What to expect at Dubai Watch Week 2021
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What to expect at Dubai Watch Week 2021

What to expect at Dubai Watch Week 2021

The fifth edition of the Dubai Watch Week returns this month, and it’s the biggest one yet. Hind Seddiqi, director general of the event, shares a few insights

Hind Seddiqi, director general of Dubai Watch Week

Back in 2015, when Baselworld was in rude health and Watches and Wonders was still called the Salon International de la Haute Horlogerie, Ahmed Seddiqi & Sons decided to organise its first watch exhibition called the Dubai Watch Week (DWW).

But completely incongruous with its position as one of the region’s foremost watch and jewellery retailers, it decided to structure the new exhibition as a completely non-commercial event where selling was strictly off the table. Instead, DWW would serve as a staging ground to to educate the interested about the craft and intricacies behind watchmaking. The inaugural edition, titled “Rebels of Horology”, did just that and featured only independent brands such as Bovet, H. Moser & Cie, Laurent Ferrier and De Bethune.

Six years and a pandemic later, Seddiqi is gearing up to hold the fifth edition of DWW this month from November 24-28 at the Dubai International Financial Centre. It’s set to be the biggest edition yet, with over 45 participating watch brands having already confirmed their presence. “We are very lucky to have Rolex come back again,” says Hind Seddiqi, director general of Dubai Watch Week. Rolex, for which Seddiqi & Sons has been a retailer for the better part of seven decades, decided to exhibit at the 2019 edition of DWW. It marked the very first time in the history of the watchmaker that it chose to exhibit outside of Baselworld – further proof that DWW had quickly come of age.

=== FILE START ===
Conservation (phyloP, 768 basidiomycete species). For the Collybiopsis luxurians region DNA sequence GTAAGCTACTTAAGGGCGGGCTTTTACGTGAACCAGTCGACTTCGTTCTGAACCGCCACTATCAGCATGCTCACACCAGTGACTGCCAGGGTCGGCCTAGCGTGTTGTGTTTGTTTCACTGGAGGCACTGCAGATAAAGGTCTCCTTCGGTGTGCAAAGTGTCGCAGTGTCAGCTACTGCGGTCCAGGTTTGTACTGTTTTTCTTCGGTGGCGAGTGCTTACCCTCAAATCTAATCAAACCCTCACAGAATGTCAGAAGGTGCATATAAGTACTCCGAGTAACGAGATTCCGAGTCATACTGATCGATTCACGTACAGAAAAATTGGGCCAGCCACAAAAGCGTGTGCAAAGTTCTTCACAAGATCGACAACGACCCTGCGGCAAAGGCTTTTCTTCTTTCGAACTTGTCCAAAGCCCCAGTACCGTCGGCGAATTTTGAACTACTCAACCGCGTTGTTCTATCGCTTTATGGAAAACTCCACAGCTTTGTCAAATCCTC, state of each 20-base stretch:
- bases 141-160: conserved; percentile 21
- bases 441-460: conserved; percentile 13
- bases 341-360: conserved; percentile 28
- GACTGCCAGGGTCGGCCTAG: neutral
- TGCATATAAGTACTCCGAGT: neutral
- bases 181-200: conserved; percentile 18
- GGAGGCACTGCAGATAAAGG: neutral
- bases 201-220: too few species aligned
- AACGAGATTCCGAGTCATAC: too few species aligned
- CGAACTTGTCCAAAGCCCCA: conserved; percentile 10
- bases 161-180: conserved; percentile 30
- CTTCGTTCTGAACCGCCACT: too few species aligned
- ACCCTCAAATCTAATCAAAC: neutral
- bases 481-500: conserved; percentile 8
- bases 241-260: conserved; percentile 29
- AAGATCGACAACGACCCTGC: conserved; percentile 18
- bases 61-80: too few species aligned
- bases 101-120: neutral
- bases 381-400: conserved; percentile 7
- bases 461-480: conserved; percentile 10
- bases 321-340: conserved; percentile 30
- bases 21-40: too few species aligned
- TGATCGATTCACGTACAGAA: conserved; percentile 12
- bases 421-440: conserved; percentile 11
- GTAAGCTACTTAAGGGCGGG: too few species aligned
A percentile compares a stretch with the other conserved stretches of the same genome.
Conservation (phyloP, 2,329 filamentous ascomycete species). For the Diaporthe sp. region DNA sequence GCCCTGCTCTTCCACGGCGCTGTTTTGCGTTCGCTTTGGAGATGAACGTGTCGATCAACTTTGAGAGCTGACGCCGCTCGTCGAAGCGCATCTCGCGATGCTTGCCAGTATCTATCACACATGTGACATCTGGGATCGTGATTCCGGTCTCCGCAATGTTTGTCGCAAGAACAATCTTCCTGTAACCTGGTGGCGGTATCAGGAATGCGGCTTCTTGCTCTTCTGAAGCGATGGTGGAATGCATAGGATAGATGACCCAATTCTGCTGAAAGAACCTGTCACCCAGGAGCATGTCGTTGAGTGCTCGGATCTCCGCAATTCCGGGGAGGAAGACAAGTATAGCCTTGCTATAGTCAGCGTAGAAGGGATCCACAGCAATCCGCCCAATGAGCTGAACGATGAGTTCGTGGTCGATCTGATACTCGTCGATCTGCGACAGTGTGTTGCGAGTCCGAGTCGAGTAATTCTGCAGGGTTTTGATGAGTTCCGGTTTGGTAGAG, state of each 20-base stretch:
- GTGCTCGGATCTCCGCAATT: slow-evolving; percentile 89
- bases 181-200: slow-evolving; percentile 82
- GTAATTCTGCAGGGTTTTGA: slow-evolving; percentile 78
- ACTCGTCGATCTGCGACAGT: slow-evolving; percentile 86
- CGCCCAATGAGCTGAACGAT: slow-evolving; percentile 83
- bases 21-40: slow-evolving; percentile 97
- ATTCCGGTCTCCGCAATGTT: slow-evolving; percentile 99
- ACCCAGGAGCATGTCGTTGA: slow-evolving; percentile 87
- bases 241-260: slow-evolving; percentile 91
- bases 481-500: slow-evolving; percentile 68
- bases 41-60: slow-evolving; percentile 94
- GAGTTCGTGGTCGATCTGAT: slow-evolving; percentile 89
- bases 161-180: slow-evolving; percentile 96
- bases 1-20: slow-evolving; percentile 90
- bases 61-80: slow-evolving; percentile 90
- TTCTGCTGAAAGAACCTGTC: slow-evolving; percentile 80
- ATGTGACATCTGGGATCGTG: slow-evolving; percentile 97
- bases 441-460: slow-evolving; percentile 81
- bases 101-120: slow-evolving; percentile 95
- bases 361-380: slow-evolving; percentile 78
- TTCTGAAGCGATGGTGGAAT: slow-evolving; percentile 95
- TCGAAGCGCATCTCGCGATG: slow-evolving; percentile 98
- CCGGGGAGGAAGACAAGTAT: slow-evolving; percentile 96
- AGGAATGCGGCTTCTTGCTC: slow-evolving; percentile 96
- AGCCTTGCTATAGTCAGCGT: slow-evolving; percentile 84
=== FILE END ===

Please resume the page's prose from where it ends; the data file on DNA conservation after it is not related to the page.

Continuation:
“We also have Audemars Piguet coming back with a bigger booth. We have Hublot who will be outside the Grand Exhibition, and we have Tudor and Chopard again as well,” adds Hind. With many of the brands using the event to showcase the world premieres of their pieces (there have been 33 watches launched at the event since 2015, including seven at the previous edition), Chopard chose DWW 2019 to unveil its seminal Alpine Eagle collection.

Dubai Watch Week

Among the other heavyweights who will be present this year are Montblanc, Bvlgari, TAG Heuer and Girard-Perregaux. But the event, as has been the case since its inception, will always tilt to favour independent watch brands, especially those which struggle to find the spotlight at other fairs. This year’s under-the-radar independents to keep an eye out for include Ludovic Ballouard, Montres KF, Singer Reimagined and Schwarz Etienne, among others. “We’ve made it a mandate with Dubai Watch Week to give a few booths out for free to independent brands. We do not charge them anything, we just ask them to come because we want them to be showcased. We give them smaller booths because they don’t have a wide collection. We also make sure we highlight them in the Horology Forum and let people listen to them and get to know them and what they do,” says Hind.